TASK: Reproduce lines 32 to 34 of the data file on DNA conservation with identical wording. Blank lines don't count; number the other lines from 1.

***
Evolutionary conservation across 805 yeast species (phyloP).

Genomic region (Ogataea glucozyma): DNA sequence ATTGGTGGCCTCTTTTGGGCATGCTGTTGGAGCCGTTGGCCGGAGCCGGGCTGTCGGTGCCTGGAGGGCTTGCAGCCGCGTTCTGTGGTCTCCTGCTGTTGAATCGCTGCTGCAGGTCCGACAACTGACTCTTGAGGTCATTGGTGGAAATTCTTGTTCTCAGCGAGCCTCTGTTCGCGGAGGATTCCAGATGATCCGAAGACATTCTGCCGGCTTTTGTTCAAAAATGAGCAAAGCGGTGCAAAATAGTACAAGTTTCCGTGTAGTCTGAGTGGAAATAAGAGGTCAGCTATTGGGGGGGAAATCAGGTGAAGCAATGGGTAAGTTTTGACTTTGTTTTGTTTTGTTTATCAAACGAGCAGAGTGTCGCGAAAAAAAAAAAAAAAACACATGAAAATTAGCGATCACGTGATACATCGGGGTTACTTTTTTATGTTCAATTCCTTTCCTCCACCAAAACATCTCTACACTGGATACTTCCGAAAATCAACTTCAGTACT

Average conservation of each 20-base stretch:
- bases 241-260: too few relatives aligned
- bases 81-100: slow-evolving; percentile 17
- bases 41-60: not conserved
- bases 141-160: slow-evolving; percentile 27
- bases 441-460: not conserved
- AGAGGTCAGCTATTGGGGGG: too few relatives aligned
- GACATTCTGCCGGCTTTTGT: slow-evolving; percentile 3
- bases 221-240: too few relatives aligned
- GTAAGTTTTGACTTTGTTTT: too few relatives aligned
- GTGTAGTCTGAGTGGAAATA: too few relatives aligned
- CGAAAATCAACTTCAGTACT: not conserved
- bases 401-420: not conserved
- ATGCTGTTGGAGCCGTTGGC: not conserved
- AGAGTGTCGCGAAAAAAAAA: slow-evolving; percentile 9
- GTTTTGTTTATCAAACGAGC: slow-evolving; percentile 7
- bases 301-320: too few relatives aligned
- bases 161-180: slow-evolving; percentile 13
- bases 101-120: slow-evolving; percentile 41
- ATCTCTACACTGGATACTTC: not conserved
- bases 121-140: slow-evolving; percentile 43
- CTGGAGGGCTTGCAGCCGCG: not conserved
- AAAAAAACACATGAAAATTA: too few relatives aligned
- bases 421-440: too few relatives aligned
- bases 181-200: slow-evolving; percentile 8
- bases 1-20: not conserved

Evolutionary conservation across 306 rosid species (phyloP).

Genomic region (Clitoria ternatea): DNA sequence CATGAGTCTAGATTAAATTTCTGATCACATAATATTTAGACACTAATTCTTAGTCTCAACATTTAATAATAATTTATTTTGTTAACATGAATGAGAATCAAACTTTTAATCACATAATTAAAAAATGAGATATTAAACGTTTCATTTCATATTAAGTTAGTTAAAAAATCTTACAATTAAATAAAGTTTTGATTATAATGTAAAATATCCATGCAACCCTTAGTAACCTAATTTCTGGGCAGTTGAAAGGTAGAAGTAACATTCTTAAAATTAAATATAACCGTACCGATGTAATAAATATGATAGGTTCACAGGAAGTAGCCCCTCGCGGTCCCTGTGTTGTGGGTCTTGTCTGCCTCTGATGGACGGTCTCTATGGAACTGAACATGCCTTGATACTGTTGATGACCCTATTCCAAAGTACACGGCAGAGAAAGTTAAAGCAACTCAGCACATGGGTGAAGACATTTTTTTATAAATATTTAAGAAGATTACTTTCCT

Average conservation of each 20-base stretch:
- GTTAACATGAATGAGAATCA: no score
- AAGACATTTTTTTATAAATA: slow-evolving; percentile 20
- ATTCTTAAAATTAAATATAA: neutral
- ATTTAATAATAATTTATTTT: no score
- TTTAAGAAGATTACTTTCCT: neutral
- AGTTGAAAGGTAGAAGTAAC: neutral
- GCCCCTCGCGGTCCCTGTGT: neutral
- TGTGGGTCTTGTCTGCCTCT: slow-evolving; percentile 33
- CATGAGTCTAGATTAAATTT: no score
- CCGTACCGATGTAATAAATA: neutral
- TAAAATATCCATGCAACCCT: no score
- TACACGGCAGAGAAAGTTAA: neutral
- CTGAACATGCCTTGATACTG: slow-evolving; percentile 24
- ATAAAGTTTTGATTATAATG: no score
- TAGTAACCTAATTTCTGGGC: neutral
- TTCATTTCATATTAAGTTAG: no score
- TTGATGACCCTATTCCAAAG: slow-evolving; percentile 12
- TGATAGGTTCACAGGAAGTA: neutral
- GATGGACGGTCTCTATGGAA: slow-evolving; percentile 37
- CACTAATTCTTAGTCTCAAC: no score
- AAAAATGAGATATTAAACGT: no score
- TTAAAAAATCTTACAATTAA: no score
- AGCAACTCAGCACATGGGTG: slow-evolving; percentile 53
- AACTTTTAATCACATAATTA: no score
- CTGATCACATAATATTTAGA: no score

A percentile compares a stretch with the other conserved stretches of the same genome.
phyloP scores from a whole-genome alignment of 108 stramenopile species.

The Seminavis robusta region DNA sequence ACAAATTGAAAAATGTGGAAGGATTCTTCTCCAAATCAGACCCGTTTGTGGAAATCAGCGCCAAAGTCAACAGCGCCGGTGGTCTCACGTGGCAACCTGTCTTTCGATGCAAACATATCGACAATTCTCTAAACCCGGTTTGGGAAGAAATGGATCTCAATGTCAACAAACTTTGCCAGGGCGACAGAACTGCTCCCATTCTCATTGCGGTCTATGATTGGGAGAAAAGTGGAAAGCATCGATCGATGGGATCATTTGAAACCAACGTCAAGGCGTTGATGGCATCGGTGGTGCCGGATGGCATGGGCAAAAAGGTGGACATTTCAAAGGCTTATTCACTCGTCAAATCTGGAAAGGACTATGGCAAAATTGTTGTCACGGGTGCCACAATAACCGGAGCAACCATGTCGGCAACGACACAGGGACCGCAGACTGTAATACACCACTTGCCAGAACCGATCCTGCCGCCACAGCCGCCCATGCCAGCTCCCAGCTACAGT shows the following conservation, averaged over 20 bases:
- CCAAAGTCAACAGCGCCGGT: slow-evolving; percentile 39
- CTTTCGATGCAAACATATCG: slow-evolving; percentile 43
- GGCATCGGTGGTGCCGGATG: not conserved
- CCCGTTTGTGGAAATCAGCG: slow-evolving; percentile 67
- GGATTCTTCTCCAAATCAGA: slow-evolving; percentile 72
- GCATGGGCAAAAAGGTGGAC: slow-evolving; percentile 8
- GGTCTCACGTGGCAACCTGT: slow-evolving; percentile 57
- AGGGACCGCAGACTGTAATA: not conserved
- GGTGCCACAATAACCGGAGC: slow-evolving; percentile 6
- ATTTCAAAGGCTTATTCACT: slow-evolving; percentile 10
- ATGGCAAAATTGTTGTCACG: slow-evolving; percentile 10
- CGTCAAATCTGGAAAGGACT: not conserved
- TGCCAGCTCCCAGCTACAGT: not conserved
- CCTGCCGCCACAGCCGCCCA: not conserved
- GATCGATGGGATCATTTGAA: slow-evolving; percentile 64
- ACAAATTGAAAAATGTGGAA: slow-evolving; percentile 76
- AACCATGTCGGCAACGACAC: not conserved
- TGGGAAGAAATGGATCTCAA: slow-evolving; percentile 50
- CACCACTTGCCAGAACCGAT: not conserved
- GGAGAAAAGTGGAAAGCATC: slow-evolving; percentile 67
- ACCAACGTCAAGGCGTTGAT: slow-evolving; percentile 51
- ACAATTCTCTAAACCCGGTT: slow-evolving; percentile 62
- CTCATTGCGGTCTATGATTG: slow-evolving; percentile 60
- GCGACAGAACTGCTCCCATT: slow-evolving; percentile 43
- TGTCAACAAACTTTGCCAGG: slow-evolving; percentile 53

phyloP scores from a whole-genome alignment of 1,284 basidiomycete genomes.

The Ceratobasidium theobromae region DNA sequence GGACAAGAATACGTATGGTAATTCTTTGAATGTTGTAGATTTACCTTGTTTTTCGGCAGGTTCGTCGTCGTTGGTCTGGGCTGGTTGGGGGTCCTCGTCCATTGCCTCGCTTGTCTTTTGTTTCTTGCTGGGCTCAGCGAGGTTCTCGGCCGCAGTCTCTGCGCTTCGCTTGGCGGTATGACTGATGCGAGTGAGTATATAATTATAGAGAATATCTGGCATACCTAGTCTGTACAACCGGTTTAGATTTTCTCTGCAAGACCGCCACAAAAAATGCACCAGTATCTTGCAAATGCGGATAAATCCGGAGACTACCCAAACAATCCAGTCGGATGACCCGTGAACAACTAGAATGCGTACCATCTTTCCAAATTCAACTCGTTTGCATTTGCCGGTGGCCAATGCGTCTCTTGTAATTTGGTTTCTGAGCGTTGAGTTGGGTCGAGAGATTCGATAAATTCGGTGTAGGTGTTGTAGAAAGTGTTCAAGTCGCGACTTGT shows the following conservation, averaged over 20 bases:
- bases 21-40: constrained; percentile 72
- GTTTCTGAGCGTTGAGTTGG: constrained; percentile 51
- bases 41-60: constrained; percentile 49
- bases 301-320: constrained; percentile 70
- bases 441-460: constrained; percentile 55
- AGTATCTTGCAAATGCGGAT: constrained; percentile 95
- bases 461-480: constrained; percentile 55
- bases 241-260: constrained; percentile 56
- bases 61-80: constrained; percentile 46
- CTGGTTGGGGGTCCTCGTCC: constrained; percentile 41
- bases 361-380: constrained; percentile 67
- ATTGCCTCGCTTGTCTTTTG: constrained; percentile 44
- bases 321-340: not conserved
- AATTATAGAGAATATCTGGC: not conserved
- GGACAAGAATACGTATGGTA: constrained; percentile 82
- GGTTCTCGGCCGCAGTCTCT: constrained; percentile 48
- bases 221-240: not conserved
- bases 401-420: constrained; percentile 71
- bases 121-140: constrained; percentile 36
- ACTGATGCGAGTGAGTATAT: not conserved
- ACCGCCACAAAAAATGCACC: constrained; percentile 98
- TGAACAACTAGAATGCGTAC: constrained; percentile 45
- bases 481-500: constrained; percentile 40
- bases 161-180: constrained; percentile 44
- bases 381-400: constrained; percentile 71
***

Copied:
- GTTAACATGAATGAGAATCA: no score
- AAGACATTTTTTTATAAATA: slow-evolving; percentile 20
- ATTCTTAAAATTAAATATAA: neutral